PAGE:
PHILADELPHIA (AP) — Former Philadelphia Phillies catcher Darren Daulton enjoyed his return to the ballpark on Friday.
“Oh my God, all my friends are here,” Daulton said upon entering the press room at Citizens Bank Park.
Daulton, who is participating in the Phillies’ annual alumni weekend, spoke publicly for the first time since his brain cancer diagnosis a little over a month ago.
The 51-year-old, now a radio personality in Philadelphia, was diagnosed with two brain tumors in June.
Both were removed after brain surgery on July 1, but nine days later Daulton was diagnosed with glioblastoma, an aggressive form of brain cancer that also took the lives of his former teammate Tug McGraw and former coach John Vukovich.
“It was kind of surprising when it happened,” Daulton said. “I remember being on 97.5 The Fanatic with a show this season (and) there was a couple of appearances that showed up when I couldn’t figure out what was going on. I was having trouble explaining a little bit of baseball and when I’ve been doing this for 20 years of my life, it was a little difficult.”
Daulton had trouble pronouncing several words, a problem he admitted he has to deal with on a daily basis.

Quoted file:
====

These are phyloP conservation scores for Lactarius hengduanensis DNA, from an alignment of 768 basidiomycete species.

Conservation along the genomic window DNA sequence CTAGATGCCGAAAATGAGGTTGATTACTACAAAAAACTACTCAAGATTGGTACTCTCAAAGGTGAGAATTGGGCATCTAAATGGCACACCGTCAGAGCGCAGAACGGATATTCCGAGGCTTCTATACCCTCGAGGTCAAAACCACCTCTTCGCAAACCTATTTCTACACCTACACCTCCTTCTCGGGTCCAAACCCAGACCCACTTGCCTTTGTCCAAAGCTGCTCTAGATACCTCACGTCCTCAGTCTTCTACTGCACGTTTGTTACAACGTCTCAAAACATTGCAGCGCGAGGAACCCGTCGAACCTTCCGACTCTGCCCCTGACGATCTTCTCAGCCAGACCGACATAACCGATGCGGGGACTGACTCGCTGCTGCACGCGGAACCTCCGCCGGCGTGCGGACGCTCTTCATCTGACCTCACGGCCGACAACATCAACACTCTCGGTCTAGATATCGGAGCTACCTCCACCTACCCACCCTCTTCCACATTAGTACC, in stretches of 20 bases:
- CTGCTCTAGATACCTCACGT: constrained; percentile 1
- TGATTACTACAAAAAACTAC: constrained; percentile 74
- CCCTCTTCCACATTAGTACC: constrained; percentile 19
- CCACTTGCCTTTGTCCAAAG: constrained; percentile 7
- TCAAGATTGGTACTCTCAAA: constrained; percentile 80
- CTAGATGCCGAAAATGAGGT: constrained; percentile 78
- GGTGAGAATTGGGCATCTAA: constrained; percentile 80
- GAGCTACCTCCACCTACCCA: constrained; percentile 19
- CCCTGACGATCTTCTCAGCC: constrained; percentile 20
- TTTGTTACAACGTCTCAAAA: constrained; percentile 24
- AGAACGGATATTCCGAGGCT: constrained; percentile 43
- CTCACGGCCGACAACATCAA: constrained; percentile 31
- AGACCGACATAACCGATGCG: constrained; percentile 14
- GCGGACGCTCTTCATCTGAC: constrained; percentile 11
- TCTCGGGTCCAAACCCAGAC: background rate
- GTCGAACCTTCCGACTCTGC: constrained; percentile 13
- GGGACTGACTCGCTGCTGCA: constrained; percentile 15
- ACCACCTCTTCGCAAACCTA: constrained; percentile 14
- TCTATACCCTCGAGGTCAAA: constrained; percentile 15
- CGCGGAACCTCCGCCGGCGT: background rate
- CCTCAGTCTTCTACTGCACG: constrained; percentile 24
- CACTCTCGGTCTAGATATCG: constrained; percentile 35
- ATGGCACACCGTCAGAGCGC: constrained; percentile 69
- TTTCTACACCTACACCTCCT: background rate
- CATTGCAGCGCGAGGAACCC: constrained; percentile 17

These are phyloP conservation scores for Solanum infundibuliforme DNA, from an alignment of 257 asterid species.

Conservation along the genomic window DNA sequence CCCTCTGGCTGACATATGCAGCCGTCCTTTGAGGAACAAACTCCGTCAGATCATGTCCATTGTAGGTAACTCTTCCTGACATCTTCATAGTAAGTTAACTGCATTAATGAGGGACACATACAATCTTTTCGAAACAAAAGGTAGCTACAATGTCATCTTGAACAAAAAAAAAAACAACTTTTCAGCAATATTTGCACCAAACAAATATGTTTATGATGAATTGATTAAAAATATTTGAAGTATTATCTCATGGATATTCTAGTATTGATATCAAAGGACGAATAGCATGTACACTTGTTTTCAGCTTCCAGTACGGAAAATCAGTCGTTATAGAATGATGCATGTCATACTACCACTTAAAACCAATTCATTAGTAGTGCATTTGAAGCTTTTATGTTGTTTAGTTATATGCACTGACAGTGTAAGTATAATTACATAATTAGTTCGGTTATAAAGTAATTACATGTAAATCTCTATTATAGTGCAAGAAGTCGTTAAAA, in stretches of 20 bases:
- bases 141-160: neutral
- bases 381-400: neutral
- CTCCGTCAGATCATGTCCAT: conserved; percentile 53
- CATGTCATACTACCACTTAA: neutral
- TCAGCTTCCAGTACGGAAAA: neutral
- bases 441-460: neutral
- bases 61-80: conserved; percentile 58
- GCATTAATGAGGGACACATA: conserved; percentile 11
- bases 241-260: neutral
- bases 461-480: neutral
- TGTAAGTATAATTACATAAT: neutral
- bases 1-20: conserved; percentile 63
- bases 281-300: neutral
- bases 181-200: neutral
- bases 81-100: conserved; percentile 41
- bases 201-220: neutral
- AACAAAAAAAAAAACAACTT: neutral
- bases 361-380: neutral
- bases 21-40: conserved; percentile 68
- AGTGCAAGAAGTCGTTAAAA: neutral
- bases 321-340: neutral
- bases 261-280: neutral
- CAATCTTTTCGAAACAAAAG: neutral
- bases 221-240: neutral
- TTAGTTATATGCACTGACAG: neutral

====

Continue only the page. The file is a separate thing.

“I have a little bit of a problem during the day every now and then when I can’t understand what — I mean I know what I’m going on — but I can’t, I have a problem with talking to myself,” he said. “This eventually will get better.”
A 14-year major league veteran, Daulton spent nearly his entire career in Philadelphia before being traded to the Florida Marlins midway through the 1997 season, his final one.
Daulton and the Marlins went on to win the World Series — the only one of his career — but he still considers Philadelphia his home.
“It feels like it’s my family,” he said. “I really enjoy this, and this weekend we’re going to be a blast.”
A little more than an hour after the news conference, Daulton took in the induction of Curt Schilling into the Philadelphia Baseball Wall of Fame.
Both Schilling and Daulton, a 2010 inductee, were members of Philadelphia’s 1993 National League pennant-winning team.